Adorable little trinket shop obviously a front for evil

A QUAINT little knick-knack shop selling curios for affordable prices must be a front for terrible evil, shoppers have agreed. 

Odds N Ends in Swansea has low prices and few customers but somehow remains in business so is likely a front for the Mafia, the Triads or some kind of international society of contract killers.

Nikki Hollis, who runs the nail salon over the road, said: “I can honestly say I’ve never seen a single human enter except the old man who runs it. And he closes for lunch.

“I’m going to go the obvious route and say it’s probably drugs, shifted out of the back room in massive quantities. Jason at the newsagent thinks it’s money laundering, while Gemma who runs the Co-op swears it’s a brothel.

“Either way it’s something nefarious. No way can a shop survive on this street selling novelty keyrings and joke signs. Maybe people trafficking?”

Owner Roy Hobbs said: “No, it’s just that I own the freehold and don’t have high overheads so I only need to make enough to get by.

“That big lever in the back. Nothing. Certainly doesn’t open a hidden stairway to a murder casino for serial-killing billionaires. Now are you buying anything or what?”

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Your step-by-step guide to painting a £10 million Banksy

GRAFFITI artist Banksy has just sold a frankly bollocks painting for ten million quid. Here’s how to paint your own: 

Step one: choose a trite subject

Find a subject that’s very slightly edgy but everyone basically agrees on, like McDonald’s being bastards or MPs being crap. That way you’ll trigger the little nodding dog in their backbrains and they’ll flock for selfies in front of it to show they agree.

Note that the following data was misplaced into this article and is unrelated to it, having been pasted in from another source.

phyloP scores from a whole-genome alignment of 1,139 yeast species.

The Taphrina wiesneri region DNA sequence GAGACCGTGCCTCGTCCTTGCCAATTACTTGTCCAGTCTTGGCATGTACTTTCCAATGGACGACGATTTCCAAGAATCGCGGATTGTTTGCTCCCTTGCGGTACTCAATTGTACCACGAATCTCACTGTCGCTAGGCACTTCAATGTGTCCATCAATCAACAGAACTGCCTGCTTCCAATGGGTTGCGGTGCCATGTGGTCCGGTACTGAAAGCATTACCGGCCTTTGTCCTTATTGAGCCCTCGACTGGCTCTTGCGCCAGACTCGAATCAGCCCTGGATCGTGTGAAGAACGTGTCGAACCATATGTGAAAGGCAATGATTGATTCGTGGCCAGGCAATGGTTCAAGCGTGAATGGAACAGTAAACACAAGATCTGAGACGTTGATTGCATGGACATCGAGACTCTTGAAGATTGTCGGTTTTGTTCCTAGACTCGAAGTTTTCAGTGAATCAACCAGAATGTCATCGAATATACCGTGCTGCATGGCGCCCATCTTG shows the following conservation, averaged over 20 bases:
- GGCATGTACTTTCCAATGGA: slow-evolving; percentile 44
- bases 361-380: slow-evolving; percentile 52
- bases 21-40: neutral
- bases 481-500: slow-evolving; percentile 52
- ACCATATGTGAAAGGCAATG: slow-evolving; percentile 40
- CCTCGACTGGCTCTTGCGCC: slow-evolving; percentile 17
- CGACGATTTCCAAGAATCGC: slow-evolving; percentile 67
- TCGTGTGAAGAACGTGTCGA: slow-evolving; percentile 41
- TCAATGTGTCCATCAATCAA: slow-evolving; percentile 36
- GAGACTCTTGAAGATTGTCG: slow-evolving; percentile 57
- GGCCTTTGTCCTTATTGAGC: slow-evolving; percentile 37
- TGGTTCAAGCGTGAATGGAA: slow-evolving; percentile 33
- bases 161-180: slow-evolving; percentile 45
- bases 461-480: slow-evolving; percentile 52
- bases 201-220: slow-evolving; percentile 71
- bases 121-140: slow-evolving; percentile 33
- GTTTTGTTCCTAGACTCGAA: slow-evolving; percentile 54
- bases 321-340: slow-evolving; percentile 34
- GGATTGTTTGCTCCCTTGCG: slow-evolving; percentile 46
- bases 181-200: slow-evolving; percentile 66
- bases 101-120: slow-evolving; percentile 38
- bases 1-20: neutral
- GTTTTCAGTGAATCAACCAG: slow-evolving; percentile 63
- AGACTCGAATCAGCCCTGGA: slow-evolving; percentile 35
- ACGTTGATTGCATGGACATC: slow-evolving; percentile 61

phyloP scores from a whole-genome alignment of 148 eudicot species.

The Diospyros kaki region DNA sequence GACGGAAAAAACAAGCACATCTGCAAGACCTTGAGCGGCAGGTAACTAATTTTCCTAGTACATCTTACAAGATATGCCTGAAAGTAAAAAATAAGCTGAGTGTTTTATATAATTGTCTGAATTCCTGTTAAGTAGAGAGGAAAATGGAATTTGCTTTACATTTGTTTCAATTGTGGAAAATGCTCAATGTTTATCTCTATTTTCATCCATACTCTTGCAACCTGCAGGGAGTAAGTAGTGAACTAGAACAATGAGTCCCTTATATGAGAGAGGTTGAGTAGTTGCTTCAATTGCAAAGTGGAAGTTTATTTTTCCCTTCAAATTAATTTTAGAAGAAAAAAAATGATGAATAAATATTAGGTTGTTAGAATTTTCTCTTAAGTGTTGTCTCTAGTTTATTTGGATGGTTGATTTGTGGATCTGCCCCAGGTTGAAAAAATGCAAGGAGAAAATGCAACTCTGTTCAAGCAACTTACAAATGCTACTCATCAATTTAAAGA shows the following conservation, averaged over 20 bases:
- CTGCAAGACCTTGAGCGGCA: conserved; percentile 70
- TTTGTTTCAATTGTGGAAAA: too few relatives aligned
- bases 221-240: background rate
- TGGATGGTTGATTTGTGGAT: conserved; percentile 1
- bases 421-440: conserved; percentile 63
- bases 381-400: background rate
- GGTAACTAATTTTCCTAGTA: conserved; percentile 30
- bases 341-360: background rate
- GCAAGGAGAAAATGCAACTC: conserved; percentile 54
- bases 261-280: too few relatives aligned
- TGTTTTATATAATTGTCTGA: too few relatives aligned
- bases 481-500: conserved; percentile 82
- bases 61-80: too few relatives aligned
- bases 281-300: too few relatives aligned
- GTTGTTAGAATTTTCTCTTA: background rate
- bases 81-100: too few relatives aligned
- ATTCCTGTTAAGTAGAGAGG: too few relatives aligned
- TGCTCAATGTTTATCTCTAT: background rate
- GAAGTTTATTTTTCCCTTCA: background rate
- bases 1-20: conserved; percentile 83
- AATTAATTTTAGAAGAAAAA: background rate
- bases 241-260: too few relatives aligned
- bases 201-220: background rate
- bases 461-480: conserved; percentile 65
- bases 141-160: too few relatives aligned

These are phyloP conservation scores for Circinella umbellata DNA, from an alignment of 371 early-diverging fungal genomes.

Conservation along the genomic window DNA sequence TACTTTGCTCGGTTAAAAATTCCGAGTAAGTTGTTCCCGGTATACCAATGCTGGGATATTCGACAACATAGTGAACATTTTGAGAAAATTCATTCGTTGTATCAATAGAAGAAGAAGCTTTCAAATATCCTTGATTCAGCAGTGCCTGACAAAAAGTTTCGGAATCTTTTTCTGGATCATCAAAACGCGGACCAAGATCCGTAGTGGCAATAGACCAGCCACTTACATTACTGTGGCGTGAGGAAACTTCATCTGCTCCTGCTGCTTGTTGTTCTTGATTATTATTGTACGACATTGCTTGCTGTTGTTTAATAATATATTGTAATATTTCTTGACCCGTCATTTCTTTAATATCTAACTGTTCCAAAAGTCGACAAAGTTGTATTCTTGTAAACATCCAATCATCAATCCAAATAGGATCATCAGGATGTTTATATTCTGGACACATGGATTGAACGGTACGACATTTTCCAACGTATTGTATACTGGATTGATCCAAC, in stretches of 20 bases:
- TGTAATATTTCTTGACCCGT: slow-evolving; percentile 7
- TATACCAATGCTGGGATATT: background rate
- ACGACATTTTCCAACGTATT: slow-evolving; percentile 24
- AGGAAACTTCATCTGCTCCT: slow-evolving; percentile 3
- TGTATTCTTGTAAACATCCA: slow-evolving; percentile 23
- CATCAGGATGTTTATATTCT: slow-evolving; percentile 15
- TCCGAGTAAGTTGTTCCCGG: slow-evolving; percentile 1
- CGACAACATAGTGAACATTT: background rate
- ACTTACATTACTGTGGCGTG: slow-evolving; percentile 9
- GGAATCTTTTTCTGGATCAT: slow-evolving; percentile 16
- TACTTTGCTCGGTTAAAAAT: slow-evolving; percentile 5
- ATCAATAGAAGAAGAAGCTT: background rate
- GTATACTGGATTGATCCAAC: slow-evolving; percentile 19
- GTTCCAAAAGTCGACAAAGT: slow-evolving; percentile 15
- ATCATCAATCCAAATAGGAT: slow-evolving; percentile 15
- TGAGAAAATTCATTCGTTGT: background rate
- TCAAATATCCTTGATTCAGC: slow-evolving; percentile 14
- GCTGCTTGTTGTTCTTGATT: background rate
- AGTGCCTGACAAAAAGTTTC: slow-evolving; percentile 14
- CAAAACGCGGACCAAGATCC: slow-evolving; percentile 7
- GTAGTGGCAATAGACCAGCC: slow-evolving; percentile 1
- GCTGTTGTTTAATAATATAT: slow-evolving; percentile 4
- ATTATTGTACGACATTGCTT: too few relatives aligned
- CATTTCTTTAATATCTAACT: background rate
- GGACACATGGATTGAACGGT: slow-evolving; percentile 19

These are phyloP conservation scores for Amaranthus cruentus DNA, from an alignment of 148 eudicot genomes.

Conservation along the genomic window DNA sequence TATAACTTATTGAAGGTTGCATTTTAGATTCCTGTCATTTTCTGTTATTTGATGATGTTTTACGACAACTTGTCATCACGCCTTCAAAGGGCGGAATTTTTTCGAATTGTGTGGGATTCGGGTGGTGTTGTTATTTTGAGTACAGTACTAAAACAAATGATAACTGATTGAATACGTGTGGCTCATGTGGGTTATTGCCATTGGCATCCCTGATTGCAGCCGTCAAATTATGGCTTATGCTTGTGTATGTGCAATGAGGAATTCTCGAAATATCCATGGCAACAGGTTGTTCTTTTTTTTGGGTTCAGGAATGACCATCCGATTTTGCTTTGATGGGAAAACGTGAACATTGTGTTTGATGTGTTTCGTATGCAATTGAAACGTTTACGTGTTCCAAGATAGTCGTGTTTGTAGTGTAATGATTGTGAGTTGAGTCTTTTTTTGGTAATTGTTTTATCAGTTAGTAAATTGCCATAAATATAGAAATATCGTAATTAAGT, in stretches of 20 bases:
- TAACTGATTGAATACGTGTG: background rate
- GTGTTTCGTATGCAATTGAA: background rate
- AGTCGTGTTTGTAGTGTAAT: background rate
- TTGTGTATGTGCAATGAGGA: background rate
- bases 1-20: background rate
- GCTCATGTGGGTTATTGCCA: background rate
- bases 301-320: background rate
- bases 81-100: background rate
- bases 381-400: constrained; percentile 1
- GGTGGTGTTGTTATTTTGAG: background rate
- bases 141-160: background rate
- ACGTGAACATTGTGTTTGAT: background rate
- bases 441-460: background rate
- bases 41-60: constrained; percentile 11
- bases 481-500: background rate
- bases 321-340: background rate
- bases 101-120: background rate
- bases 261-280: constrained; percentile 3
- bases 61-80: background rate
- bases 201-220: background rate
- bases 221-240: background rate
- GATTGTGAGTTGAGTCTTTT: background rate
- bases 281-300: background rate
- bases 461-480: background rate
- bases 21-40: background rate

Step two: pick an unoriginal angle

Say you’ve chosen to shock the world with a piece about climate change being bad. But how to illustrate it? For inspiration, try looking at some terrible newspaper cartoonists churning out derivative crap and pitch your take one level below theirs.

Step three: select a style

You’ve chosen to depict a Boeing 737 airliner with skulls painted on the side to show how many people it’s killed, in a bold, hard-hitting piece guaranteed to cut carbon emissions by 90 per cent within the week. But how should it look? Obviously like a photograph crudely transposed into a four-layer stencil, because all Banksys are identical.

Step four: find a location

The perfect place for a piece like this would be an airport, but they have security. So instead go to any major city where loads of press photographers live, slap it on a wall and you’ll be on every front page tomorrow because the main story doesn’t have great visuals.

Step five: amplify the message by producing six smaller versions on canvas

Who flies a lot? The super-rich. Target that audience specifically by producing a limited run of six canvases of this deathless and famous work, selling them for £300,000 each. That’ll show them for having private jets.

Step six: sit back and marvel

Well done! You’ve created great art, and you’ve got an extra-massive version stored away to sell for £10 million in a few years when the market’s risen. Time to sit back, relax and marvel at how incredibly rich this scam has made you.